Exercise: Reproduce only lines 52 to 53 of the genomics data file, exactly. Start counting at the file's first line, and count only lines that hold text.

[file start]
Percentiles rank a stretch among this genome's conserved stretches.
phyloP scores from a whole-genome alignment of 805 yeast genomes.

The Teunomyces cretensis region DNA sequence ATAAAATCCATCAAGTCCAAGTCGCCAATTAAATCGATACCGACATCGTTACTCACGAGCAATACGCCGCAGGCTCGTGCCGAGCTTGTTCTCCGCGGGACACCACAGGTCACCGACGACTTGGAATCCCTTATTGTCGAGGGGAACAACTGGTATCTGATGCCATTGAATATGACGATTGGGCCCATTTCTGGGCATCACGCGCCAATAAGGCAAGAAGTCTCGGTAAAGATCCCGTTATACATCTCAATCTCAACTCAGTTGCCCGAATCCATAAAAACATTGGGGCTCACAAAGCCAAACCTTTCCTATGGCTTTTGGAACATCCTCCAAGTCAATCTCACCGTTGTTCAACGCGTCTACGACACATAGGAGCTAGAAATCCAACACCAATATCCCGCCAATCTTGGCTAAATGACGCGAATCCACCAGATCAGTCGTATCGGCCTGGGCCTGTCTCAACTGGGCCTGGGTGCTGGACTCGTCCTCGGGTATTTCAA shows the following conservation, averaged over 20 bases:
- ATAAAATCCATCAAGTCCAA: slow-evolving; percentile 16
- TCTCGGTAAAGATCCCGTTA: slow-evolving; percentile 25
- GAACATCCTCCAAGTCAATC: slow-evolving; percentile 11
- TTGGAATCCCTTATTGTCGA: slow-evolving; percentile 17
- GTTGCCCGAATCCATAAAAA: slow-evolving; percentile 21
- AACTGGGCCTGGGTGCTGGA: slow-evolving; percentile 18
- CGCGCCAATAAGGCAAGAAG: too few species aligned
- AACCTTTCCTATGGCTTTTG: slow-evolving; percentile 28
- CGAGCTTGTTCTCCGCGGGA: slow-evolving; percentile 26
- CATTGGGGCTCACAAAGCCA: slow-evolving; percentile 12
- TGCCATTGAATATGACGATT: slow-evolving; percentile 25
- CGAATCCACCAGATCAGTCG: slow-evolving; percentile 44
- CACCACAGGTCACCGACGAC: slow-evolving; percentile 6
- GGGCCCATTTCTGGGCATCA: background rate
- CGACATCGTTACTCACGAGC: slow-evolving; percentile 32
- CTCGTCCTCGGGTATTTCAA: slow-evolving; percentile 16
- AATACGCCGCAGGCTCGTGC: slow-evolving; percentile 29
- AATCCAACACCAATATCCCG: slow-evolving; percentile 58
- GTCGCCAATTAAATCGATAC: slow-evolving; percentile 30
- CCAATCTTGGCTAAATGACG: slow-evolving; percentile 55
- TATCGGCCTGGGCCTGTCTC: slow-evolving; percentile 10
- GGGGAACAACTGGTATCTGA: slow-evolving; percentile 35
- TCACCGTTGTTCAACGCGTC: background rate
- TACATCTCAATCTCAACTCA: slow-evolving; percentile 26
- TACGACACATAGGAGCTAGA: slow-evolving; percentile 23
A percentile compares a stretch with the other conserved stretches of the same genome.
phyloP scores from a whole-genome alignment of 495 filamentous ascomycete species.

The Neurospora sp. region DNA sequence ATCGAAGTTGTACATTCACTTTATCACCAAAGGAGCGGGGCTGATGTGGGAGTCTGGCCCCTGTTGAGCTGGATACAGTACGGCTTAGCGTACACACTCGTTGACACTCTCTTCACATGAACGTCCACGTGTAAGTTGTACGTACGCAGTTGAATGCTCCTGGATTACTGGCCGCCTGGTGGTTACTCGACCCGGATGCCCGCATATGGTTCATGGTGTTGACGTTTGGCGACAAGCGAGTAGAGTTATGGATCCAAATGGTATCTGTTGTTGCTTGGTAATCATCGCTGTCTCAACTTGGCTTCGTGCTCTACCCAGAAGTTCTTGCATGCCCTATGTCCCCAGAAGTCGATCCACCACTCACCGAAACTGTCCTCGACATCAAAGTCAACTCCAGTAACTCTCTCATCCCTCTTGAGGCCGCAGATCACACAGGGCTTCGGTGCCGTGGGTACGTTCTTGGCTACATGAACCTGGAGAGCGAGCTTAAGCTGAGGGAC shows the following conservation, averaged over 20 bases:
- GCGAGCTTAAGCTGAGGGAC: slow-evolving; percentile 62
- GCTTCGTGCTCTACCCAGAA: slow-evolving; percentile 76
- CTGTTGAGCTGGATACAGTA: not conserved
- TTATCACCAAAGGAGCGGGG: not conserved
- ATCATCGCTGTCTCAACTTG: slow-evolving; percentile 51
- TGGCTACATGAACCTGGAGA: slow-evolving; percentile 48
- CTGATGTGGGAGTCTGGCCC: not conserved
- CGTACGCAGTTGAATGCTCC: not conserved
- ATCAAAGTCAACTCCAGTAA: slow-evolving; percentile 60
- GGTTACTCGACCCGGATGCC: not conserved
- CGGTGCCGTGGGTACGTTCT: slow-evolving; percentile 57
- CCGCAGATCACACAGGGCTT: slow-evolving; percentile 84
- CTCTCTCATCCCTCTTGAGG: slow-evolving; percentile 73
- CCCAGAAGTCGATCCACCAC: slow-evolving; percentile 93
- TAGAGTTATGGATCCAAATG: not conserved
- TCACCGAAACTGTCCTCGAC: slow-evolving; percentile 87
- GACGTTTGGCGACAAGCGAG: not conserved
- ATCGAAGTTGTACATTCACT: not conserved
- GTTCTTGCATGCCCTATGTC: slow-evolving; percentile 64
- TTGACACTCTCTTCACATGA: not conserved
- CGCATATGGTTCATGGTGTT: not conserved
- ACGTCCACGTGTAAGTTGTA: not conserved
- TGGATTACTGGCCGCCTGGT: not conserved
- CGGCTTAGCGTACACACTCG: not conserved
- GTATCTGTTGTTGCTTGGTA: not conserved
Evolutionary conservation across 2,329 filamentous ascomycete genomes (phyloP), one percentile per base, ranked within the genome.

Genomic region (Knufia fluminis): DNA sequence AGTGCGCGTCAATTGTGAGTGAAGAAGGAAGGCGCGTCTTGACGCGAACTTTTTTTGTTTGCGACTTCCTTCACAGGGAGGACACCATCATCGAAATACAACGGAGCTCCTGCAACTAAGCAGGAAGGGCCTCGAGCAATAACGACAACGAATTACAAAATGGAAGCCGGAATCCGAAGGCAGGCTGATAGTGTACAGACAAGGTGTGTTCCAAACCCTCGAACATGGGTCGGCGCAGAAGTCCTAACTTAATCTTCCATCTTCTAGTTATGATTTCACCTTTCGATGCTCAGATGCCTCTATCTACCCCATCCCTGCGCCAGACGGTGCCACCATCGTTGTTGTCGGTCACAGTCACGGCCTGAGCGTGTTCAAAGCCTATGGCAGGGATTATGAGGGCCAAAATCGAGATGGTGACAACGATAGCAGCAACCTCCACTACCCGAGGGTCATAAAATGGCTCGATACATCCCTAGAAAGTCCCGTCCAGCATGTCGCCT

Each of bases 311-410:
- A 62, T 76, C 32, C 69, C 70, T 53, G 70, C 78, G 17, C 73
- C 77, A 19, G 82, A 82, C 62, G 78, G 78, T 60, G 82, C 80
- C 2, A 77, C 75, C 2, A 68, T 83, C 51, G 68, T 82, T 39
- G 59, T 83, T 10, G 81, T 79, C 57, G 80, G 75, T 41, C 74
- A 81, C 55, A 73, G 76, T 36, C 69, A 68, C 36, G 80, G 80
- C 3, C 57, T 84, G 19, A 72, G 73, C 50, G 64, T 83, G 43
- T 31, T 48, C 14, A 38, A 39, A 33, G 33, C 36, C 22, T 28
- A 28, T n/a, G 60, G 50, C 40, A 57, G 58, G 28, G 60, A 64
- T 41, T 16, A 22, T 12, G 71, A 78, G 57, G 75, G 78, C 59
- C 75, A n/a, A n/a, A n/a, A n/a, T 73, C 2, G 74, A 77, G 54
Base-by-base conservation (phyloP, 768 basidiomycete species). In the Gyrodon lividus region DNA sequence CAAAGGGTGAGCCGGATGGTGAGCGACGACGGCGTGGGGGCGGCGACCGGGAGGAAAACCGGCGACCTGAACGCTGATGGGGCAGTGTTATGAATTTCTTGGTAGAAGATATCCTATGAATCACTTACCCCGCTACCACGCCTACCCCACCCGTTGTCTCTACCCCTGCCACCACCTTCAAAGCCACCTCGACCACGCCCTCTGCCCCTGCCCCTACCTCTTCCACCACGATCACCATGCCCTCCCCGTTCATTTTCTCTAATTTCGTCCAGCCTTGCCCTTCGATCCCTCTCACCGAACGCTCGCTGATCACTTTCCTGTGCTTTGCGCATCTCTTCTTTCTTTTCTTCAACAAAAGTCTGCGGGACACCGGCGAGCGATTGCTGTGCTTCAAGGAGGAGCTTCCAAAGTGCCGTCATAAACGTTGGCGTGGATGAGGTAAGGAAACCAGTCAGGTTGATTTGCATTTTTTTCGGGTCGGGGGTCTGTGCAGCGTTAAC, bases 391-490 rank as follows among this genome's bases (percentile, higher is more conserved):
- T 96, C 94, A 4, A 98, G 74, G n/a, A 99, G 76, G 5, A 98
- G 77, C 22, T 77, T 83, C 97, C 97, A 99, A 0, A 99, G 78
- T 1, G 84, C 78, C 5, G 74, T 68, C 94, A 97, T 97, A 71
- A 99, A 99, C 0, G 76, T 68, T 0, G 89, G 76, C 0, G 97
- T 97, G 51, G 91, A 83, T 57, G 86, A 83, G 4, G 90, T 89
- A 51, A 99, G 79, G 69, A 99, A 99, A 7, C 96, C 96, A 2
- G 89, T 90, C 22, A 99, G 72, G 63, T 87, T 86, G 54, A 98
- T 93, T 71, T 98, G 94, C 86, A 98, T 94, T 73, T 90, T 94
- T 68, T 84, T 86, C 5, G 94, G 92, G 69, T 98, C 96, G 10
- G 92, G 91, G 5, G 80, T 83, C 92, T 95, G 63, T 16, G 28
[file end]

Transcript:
- CGCATATGGTTCATGGTGTT: not conserved
- ACGTCCACGTGTAAGTTGTA: not conserved